Moreover, the reforms introduced by the Sultan after the 2011 protests had a very limited extent, and the Omani population does not have a say in the politics of the country. Sultan Qaboos still retains a certain charisma and prestige in the eyes of many Omanis, something that has masked the lack of democracy and the violations of human rights.

Do not take Omani stability for granted

It would be a mistake for the world to assume that Oman will continue to be a stable country in the future. Whereas there are strong forces that might anchor Omani stability, much will depend on the transition process once Sultan Qaboos passes away. If the royal council elects a successor in a short period of time, the new ruler will be seen as having broad support within the royal family and his position of power will be cemented.

The situation will be different in case the election process takes some time, specially if the envelopes prepared by Sultan Qaboos need to be opened. In such a context, those pushing forward peripheral or democratic demands will have more chances to contest the new Sultan. A combination of the two types of demands would constitute a more serious challenge.

The preference of regional and extra-regional power for a continuation of the status quo is evident, and if need be they will probably work in this direction. However, by now they do not seem to be aware that authoritarian stability in Oman cannot be taken for granted.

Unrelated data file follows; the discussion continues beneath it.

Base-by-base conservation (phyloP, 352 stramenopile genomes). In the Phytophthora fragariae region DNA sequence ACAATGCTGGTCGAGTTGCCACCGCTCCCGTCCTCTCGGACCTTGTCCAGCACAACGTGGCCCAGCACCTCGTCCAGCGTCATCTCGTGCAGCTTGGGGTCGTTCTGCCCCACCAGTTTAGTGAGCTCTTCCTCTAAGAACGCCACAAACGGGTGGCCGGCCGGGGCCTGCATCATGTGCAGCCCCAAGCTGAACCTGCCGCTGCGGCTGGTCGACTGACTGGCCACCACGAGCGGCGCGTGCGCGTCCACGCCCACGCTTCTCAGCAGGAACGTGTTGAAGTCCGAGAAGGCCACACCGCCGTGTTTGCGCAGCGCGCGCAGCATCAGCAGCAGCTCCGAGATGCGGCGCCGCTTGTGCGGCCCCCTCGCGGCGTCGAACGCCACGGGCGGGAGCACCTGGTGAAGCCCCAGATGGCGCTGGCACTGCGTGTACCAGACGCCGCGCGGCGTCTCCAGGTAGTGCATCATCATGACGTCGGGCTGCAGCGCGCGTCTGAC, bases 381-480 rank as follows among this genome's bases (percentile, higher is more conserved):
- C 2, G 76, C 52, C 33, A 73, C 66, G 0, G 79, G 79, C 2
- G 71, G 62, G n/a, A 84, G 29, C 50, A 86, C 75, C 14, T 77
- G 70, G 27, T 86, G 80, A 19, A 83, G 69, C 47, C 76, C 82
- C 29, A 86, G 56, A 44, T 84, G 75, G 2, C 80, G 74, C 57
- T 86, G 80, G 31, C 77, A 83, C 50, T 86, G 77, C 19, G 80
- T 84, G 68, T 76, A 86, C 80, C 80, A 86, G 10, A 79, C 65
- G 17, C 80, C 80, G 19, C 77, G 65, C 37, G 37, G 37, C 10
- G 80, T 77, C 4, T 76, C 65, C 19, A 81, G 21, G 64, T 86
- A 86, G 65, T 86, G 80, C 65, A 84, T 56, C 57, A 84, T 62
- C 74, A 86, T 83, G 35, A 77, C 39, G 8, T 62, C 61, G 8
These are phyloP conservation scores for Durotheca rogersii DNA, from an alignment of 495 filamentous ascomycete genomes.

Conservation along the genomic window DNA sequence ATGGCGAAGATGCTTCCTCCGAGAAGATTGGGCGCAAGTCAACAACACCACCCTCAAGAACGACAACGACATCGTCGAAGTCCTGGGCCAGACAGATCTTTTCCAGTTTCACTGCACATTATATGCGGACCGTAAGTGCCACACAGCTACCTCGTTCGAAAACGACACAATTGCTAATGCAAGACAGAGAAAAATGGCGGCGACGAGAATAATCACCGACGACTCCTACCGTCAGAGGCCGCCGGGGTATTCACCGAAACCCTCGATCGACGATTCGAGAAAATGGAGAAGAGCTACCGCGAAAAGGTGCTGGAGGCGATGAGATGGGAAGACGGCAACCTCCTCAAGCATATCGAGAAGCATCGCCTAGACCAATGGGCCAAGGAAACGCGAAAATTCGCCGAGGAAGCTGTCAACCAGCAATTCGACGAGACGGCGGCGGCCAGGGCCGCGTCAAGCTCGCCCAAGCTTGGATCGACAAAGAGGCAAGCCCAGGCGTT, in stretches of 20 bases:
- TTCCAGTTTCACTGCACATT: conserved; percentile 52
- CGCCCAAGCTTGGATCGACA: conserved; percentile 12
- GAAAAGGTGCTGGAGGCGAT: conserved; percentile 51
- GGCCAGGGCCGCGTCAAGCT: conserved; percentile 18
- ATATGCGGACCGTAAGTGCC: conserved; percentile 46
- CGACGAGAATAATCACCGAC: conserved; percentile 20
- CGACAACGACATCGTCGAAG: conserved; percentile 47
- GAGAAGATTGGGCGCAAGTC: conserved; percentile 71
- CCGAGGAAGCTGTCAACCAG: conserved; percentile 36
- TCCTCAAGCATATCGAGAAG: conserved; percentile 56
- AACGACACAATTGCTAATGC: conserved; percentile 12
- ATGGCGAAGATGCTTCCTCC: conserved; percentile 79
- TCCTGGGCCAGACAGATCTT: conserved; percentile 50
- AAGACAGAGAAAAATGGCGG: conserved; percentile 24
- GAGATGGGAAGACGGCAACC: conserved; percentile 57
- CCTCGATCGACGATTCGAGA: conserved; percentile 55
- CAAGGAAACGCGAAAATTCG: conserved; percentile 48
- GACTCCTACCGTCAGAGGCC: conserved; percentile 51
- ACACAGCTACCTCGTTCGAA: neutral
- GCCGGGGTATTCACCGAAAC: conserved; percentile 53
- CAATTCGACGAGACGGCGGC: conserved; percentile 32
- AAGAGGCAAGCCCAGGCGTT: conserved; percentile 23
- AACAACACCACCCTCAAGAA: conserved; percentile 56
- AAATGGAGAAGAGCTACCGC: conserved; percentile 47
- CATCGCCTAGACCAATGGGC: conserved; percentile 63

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Hear from:

Paolo Gerbaudo Sociologist and political theorist, director of the Centre for Digital Culture at King’s College London and author of ‘The Mask and the Flag: Populism and Global Protest’ and ‘The Digital Party: Political Organisation and Online Democracy’, and of the forthcoming ‘The Great Recoil: Politics After Populism and Pandemic’.

Chantal Mouffe Emeritus Professor of Political Theory at the University of Westminster in London. Her most recent books are ‘Agonistics. Thinking the World Politically’, ‘Podemos. In the Name of the People’ and ‘For a Left Populism’.

Spyros A. Sofos Researcher and research coordinator at the Center for Middle Eastern Studies, Lund University and author of ‘Nation and Identity in Contemporary Europe’, ‘Tormented by History’ and ‘Islam in Europe: Public Spaces and Civic Networks'.

Chair: Walid el Houri Researcher, journalist and filmmaker based between Berlin and Beirut. He is partnerships editor at openDemocracy and lead editor of its North Africa, West Asia project.